Because of their ubiquity, portability, and sensing capabilities, today’s mobile phones can be a great source of information about our urban environments. With small screens allowing data entry, smartphones also hold promise for improving contextual richness and multi-dimensionality of field data collected. In theory, heterogeneous, high resolution field data can be rapidly collected, transmitted, fused, and validated almost simultaneously. For example, passenger counts can be combined with on-board surveys, which can be precisely matched with time and place stamps and transmitted remotely to databases. In traditionally data-sparse settings, such as much of the Global South, these capabilities are being increasingly capitalized on for a range of purposes. 

Flocktracker is an Android-based, field data collection technology born in 2011. Originally deployed in collaboration with Kewkradong in Dhaka, Bangladesh to understand public transportation operations (mapping routes, speeds, stops) and conducting on-board surveys and passenger counts and eventually resulting in the first widely available map of the city’s semi-formal, privately operated public transport routes. It has subsequently been adapted, advanced, and deployed in a range of settings for a range of purposes.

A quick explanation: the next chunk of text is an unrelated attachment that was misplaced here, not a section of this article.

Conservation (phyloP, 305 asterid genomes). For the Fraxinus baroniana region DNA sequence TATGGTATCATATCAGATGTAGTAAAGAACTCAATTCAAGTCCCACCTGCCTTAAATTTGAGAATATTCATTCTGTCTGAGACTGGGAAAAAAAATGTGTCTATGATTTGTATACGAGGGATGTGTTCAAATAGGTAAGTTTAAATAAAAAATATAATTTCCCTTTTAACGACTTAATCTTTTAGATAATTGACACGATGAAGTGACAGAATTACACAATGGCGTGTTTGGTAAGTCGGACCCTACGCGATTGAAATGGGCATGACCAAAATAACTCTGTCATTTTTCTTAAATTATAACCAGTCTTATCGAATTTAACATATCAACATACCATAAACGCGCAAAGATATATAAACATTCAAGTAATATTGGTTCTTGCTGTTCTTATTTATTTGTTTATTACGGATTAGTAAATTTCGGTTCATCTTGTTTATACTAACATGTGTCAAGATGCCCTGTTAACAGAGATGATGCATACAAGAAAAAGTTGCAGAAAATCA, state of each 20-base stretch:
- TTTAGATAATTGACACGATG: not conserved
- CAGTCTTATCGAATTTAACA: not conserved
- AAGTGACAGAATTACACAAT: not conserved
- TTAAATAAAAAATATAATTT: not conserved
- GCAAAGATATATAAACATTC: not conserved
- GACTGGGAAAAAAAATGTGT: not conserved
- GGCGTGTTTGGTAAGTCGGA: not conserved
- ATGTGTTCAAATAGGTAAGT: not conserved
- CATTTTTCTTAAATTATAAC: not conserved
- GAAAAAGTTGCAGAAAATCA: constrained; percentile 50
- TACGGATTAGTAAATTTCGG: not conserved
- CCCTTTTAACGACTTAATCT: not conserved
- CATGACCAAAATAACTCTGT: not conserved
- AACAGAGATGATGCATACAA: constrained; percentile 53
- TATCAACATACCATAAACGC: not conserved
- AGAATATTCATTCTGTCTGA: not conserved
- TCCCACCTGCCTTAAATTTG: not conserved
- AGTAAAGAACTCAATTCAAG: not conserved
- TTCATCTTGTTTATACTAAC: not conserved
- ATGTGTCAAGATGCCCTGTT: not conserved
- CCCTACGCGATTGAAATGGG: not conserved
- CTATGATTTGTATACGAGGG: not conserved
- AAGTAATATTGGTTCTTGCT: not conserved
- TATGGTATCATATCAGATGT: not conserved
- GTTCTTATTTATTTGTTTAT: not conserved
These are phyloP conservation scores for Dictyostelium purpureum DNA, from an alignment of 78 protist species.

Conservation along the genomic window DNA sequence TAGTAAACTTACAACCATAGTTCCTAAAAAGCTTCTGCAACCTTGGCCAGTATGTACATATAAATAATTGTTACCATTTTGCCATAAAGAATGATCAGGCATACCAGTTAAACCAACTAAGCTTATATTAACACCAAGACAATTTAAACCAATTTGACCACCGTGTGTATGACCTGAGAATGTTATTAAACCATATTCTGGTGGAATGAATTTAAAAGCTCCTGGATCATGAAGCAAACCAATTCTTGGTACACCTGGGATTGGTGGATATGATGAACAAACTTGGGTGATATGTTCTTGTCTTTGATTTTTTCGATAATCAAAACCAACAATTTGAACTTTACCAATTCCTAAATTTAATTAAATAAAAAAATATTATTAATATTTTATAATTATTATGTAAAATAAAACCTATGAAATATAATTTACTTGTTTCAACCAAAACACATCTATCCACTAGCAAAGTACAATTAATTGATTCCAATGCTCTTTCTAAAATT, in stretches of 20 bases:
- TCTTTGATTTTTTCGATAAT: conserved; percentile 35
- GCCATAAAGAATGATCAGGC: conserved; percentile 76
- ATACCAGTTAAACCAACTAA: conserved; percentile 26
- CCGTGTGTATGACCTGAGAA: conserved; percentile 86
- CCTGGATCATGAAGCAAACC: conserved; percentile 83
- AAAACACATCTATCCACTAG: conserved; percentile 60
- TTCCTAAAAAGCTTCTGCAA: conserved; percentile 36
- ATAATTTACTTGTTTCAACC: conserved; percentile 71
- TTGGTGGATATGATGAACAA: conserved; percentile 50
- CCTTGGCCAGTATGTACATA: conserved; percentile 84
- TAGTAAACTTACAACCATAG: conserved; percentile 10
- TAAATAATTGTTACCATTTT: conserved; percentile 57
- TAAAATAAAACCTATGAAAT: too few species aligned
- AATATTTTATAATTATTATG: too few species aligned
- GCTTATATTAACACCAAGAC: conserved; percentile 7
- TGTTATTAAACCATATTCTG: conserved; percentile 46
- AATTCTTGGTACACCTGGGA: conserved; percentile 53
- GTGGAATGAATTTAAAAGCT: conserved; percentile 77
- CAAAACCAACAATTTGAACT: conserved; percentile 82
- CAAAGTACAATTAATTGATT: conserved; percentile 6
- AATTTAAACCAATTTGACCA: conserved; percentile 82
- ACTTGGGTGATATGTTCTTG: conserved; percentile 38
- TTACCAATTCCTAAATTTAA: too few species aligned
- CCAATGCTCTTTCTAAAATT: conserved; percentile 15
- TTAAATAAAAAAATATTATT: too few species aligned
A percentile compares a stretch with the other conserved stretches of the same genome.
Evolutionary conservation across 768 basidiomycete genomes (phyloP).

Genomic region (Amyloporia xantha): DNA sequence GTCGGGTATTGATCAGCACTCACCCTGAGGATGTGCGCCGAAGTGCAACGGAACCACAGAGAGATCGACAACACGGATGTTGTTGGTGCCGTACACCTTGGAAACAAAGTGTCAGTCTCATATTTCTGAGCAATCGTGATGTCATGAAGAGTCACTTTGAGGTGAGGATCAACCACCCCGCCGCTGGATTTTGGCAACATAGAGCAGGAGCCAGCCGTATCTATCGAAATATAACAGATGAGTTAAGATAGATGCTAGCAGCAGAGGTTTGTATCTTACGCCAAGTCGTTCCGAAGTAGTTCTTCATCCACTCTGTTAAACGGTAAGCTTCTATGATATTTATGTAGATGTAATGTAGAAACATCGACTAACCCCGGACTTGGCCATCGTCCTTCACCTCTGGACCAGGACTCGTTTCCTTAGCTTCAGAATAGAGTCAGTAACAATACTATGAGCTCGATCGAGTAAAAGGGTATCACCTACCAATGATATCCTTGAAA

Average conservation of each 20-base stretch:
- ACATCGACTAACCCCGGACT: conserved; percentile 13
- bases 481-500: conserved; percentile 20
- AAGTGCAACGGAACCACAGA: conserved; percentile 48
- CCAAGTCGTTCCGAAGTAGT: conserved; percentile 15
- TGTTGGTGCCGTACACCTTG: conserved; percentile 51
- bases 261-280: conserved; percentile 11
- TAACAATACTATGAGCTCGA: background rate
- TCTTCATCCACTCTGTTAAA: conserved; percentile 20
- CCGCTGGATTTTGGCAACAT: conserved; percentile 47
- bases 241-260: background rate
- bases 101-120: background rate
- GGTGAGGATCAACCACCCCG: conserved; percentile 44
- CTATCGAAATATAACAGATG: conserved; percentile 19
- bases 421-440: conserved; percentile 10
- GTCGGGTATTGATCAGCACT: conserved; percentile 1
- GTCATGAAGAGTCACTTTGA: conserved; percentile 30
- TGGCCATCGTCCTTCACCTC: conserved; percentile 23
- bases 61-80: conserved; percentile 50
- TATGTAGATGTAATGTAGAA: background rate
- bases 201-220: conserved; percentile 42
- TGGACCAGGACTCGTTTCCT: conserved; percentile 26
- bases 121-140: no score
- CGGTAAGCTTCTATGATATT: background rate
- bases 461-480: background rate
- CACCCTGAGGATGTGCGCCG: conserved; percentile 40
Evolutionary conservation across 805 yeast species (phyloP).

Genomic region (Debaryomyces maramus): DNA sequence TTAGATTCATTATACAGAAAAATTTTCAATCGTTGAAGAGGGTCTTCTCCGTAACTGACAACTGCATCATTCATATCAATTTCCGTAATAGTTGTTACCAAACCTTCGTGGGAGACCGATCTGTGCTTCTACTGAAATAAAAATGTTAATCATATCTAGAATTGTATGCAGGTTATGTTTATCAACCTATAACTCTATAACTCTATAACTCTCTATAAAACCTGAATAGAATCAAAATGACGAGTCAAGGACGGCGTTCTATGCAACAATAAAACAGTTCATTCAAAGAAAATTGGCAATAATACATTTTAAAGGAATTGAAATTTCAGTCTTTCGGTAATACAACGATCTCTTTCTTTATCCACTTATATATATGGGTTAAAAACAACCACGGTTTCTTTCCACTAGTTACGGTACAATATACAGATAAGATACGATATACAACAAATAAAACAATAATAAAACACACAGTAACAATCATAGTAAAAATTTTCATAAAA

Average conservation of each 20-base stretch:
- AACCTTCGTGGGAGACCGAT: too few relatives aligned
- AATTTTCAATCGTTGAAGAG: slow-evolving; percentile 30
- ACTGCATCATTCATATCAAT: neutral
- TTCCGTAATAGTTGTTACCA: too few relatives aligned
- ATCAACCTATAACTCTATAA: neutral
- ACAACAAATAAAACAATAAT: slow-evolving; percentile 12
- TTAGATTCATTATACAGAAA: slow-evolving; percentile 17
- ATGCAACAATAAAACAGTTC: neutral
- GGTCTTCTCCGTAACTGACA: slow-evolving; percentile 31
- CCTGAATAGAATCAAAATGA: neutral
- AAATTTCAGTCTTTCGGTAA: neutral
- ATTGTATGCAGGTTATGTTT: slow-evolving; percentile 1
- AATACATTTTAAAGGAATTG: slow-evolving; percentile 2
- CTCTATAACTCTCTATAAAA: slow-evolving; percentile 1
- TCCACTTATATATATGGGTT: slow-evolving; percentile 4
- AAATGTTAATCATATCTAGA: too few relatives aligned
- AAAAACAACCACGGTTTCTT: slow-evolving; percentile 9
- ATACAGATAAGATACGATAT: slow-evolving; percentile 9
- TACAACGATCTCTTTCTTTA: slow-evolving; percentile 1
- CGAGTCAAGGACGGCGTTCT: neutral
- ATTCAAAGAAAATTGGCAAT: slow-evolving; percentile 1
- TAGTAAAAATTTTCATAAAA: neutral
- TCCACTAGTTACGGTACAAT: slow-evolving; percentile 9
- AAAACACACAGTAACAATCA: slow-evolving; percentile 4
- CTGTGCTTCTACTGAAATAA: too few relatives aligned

Flocktracker was used as the pilot technology and inspiration for the Mexico City Government's recently completed “colectivo” “mapathon” (competition to map the city’s semi-formal transit system).

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